The purpose is for customers to educate themselves as to why they should book direct instead of through an intermediary, because we need solidarity and because we need to save the hospitality industry. The idea is that customers are already educated when it comes to buying direct, the whole farm-to-table, producer to consumer, when it comes to clothing, food, and even restaurants – why don't you also do it with hospitality? 85% of the hospitality market in France is family based, it's independents, it's guys that will hurt a lot.
The idea is really not to go into a battle against OTAs – I'm personally friends with everyone. But let's say on a €100 basis you're giving €18 to an OTA. Well, if the end consumer books on our platform, he's basically giving €18 extra to the hotelier. The hotelier is going to be so thankful, perhaps they will want to create a voucher or something, not cashback but a better experience.”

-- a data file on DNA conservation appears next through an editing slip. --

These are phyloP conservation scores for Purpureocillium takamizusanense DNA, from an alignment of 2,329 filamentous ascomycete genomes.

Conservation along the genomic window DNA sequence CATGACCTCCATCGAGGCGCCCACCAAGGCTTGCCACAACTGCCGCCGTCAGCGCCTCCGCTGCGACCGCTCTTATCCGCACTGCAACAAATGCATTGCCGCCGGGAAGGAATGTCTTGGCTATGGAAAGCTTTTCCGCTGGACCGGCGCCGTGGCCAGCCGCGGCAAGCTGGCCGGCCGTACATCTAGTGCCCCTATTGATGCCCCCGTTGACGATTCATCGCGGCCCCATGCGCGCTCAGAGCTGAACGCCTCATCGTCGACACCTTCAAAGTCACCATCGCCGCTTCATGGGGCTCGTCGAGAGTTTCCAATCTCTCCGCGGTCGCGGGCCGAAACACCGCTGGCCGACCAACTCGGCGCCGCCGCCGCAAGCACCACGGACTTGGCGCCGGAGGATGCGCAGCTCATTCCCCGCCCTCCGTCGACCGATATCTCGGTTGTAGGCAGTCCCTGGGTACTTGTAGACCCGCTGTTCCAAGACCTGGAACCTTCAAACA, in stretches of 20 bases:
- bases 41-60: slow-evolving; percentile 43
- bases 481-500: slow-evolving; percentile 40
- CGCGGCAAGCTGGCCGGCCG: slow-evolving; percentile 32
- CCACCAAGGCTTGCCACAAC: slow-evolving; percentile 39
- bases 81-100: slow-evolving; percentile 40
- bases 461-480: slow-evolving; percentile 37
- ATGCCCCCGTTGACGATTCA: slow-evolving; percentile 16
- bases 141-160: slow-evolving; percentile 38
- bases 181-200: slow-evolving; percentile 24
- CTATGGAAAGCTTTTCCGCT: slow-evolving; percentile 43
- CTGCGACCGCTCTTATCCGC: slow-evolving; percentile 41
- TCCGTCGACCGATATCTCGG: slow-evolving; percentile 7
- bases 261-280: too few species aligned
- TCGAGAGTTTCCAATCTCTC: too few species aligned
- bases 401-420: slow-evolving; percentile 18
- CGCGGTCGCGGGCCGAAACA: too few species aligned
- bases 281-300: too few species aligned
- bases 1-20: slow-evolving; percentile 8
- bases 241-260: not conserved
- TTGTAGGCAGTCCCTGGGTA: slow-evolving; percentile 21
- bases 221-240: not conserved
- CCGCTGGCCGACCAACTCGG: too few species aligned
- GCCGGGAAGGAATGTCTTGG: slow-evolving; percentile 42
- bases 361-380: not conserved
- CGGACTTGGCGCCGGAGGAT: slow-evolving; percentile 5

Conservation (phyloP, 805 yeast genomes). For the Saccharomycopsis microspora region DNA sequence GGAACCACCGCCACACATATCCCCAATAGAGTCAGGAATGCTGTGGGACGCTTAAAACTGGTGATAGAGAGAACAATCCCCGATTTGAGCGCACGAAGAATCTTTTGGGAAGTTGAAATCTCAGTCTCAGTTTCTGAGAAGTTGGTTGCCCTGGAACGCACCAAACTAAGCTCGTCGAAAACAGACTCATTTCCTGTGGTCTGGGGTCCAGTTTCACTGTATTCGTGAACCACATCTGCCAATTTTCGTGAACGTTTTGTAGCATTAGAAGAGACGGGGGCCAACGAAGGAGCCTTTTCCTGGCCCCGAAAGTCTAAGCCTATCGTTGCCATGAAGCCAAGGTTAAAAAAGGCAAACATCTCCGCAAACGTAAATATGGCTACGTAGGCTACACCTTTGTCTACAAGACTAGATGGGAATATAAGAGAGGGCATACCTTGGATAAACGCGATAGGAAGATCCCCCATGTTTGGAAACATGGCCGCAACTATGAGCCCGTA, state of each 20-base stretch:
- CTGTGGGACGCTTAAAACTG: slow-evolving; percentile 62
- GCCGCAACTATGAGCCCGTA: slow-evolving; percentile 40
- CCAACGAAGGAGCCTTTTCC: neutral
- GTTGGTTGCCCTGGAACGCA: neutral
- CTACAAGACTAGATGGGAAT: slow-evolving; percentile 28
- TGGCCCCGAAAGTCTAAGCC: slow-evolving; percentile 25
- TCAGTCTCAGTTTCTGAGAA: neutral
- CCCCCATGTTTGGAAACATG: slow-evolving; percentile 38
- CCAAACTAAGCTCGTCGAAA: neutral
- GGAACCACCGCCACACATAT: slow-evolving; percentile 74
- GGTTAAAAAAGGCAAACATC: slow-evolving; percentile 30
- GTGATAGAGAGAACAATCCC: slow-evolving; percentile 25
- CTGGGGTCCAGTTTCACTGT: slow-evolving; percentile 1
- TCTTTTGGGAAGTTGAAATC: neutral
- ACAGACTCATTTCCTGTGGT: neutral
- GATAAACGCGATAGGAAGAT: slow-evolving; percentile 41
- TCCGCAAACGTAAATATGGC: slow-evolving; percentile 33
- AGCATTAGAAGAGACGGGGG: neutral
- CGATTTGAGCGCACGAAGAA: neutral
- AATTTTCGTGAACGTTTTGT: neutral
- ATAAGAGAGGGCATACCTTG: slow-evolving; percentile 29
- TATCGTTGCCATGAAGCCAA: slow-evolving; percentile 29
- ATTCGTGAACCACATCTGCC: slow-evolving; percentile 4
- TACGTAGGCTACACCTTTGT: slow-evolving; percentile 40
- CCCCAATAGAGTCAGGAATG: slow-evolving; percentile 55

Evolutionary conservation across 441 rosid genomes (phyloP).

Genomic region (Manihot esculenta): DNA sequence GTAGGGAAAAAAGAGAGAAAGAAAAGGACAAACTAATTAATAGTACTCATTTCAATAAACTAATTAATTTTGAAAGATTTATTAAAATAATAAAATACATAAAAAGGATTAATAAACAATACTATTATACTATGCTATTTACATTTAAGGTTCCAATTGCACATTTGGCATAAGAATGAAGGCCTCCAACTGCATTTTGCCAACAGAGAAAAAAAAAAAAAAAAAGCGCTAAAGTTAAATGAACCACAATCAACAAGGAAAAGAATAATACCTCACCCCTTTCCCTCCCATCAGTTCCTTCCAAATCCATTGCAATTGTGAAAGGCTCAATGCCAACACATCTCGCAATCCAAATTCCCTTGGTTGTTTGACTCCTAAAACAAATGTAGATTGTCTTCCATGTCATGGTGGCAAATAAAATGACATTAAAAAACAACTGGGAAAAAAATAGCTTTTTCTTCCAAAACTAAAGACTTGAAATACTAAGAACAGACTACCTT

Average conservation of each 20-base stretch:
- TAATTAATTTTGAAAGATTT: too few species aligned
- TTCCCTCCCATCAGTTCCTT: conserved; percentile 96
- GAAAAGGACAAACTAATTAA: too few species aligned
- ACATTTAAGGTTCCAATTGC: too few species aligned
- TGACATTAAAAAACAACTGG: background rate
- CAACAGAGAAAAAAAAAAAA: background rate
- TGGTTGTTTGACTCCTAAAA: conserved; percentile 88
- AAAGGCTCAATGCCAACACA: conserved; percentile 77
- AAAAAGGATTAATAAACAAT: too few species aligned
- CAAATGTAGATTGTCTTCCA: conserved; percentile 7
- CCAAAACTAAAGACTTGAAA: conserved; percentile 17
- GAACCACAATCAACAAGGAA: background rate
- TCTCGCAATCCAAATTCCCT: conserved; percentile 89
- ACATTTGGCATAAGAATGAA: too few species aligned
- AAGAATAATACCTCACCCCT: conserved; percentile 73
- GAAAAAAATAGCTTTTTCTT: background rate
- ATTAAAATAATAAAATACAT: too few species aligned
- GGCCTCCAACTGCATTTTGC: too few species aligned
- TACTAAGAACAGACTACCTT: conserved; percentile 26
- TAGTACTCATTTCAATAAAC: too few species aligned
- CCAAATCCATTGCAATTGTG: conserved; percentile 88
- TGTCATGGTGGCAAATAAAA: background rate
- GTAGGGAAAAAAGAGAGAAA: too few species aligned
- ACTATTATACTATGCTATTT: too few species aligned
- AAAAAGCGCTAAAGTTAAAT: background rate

Do you have any concerns about the future?
Thibault: “For me, there's a big one which I'm a bit scared of for the future recovery: it's everything linked to meeting spaces and how events and corporate events will be impacted. There's a big question mark. No one has any answer about how behavior will change, if people will go back to normal and will go back to conferences and festivals with thousands of people, or if there will be a dramatic change and everyone with hotels with large meeting spaces will struggle in the future.”
James: “I think we can expect for a few months if not a couple of years where overall demand is subdued for different reasons and different segments. Everyone just needs to get more creative about what hotels stand for because people will come back to meetings if we can give them confidence that it's safe to visit, that they can be more productive and that they can have a great experience. We've got to give them that experience that you will not get sitting in your home and we've got to give them that productivity – there was a reason why we've always traveled and there is a really strong reason for hotels to exist.